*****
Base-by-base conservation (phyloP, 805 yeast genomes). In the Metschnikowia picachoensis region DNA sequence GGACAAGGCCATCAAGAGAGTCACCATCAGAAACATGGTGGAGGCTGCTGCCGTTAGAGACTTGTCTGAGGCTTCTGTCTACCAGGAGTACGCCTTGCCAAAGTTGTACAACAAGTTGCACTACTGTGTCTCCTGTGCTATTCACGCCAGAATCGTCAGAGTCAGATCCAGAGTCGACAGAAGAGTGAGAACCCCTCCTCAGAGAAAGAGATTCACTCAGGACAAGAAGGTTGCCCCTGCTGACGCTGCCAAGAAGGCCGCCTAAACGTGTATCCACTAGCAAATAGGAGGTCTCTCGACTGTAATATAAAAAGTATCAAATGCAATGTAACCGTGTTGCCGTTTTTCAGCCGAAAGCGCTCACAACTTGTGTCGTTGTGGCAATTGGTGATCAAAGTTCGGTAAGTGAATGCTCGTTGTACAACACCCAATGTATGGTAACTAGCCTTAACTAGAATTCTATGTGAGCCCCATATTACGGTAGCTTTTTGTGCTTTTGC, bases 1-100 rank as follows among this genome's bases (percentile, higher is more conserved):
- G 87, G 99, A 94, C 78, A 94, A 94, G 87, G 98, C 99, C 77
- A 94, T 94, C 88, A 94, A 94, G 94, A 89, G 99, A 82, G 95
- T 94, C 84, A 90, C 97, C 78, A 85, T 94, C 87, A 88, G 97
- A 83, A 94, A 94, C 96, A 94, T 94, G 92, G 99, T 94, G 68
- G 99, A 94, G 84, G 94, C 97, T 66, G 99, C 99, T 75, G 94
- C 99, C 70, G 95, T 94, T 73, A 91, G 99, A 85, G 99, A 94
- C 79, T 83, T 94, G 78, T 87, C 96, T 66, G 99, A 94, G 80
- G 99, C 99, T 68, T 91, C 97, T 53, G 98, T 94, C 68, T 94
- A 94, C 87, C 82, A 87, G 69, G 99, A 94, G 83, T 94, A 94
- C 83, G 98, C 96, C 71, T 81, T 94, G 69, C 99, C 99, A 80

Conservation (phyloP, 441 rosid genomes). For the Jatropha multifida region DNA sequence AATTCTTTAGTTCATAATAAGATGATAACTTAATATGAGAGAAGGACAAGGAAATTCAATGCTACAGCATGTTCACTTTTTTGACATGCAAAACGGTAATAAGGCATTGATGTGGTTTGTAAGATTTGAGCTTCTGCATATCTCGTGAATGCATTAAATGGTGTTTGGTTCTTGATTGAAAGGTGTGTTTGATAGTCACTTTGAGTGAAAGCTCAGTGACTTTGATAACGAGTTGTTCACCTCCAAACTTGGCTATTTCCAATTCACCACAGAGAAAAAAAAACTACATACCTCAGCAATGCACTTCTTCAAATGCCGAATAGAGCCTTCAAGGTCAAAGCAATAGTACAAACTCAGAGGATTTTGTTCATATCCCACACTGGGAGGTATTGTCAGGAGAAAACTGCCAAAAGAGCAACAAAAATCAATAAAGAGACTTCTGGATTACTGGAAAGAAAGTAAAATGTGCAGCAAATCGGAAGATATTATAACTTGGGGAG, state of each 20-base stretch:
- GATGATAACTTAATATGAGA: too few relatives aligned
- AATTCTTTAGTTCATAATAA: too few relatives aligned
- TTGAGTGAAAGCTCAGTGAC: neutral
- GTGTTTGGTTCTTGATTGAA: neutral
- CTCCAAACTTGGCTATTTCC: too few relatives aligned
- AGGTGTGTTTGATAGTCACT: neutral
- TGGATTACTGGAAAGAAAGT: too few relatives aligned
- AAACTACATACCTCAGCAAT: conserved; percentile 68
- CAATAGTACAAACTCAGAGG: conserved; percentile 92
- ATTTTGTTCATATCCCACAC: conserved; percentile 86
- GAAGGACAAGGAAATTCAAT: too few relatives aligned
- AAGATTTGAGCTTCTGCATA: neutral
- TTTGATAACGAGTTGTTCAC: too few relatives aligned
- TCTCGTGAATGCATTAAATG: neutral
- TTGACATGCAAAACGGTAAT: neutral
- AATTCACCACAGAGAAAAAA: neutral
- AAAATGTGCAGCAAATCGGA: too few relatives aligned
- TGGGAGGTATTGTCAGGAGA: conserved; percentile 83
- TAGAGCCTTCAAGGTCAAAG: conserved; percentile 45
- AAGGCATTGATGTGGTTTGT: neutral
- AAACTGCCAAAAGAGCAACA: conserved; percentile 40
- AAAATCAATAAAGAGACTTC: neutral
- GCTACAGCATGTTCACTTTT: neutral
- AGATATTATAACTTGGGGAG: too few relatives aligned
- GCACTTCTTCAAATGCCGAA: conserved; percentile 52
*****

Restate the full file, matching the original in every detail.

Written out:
Base-by-base conservation (phyloP, 805 yeast genomes). In the Metschnikowia picachoensis region DNA sequence GGACAAGGCCATCAAGAGAGTCACCATCAGAAACATGGTGGAGGCTGCTGCCGTTAGAGACTTGTCTGAGGCTTCTGTCTACCAGGAGTACGCCTTGCCAAAGTTGTACAACAAGTTGCACTACTGTGTCTCCTGTGCTATTCACGCCAGAATCGTCAGAGTCAGATCCAGAGTCGACAGAAGAGTGAGAACCCCTCCTCAGAGAAAGAGATTCACTCAGGACAAGAAGGTTGCCCCTGCTGACGCTGCCAAGAAGGCCGCCTAAACGTGTATCCACTAGCAAATAGGAGGTCTCTCGACTGTAATATAAAAAGTATCAAATGCAATGTAACCGTGTTGCCGTTTTTCAGCCGAAAGCGCTCACAACTTGTGTCGTTGTGGCAATTGGTGATCAAAGTTCGGTAAGTGAATGCTCGTTGTACAACACCCAATGTATGGTAACTAGCCTTAACTAGAATTCTATGTGAGCCCCATATTACGGTAGCTTTTTGTGCTTTTGC, bases 1-100 rank as follows among this genome's bases (percentile, higher is more conserved):
- G 87, G 99, A 94, C 78, A 94, A 94, G 87, G 98, C 99, C 77
- A 94, T 94, C 88, A 94, A 94, G 94, A 89, G 99, A 82, G 95
- T 94, C 84, A 90, C 97, C 78, A 85, T 94, C 87, A 88, G 97
- A 83, A 94, A 94, C 96, A 94, T 94, G 92, G 99, T 94, G 68
- G 99, A 94, G 84, G 94, C 97, T 66, G 99, C 99, T 75, G 94
- C 99, C 70, G 95, T 94, T 73, A 91, G 99, A 85, G 99, A 94
- C 79, T 83, T 94, G 78, T 87, C 96, T 66, G 99, A 94, G 80
- G 99, C 99, T 68, T 91, C 97, T 53, G 98, T 94, C 68, T 94
- A 94, C 87, C 82, A 87, G 69, G 99, A 94, G 83, T 94, A 94
- C 83, G 98, C 96, C 71, T 81, T 94, G 69, C 99, C 99, A 80

Conservation (phyloP, 441 rosid genomes). For the Jatropha multifida region DNA sequence AATTCTTTAGTTCATAATAAGATGATAACTTAATATGAGAGAAGGACAAGGAAATTCAATGCTACAGCATGTTCACTTTTTTGACATGCAAAACGGTAATAAGGCATTGATGTGGTTTGTAAGATTTGAGCTTCTGCATATCTCGTGAATGCATTAAATGGTGTTTGGTTCTTGATTGAAAGGTGTGTTTGATAGTCACTTTGAGTGAAAGCTCAGTGACTTTGATAACGAGTTGTTCACCTCCAAACTTGGCTATTTCCAATTCACCACAGAGAAAAAAAAACTACATACCTCAGCAATGCACTTCTTCAAATGCCGAATAGAGCCTTCAAGGTCAAAGCAATAGTACAAACTCAGAGGATTTTGTTCATATCCCACACTGGGAGGTATTGTCAGGAGAAAACTGCCAAAAGAGCAACAAAAATCAATAAAGAGACTTCTGGATTACTGGAAAGAAAGTAAAATGTGCAGCAAATCGGAAGATATTATAACTTGGGGAG, state of each 20-base stretch:
- GATGATAACTTAATATGAGA: too few relatives aligned
- AATTCTTTAGTTCATAATAA: too few relatives aligned
- TTGAGTGAAAGCTCAGTGAC: neutral
- GTGTTTGGTTCTTGATTGAA: neutral
- CTCCAAACTTGGCTATTTCC: too few relatives aligned
- AGGTGTGTTTGATAGTCACT: neutral
- TGGATTACTGGAAAGAAAGT: too few relatives aligned
- AAACTACATACCTCAGCAAT: conserved; percentile 68
- CAATAGTACAAACTCAGAGG: conserved; percentile 92
- ATTTTGTTCATATCCCACAC: conserved; percentile 86
- GAAGGACAAGGAAATTCAAT: too few relatives aligned
- AAGATTTGAGCTTCTGCATA: neutral
- TTTGATAACGAGTTGTTCAC: too few relatives aligned
- TCTCGTGAATGCATTAAATG: neutral
- TTGACATGCAAAACGGTAAT: neutral
- AATTCACCACAGAGAAAAAA: neutral
- AAAATGTGCAGCAAATCGGA: too few relatives aligned
- TGGGAGGTATTGTCAGGAGA: conserved; percentile 83
- TAGAGCCTTCAAGGTCAAAG: conserved; percentile 45
- AAGGCATTGATGTGGTTTGT: neutral
- AAACTGCCAAAAGAGCAACA: conserved; percentile 40
- AAAATCAATAAAGAGACTTC: neutral
- GCTACAGCATGTTCACTTTT: neutral
- AGATATTATAACTTGGGGAG: too few relatives aligned
- GCACTTCTTCAAATGCCGAA: conserved; percentile 52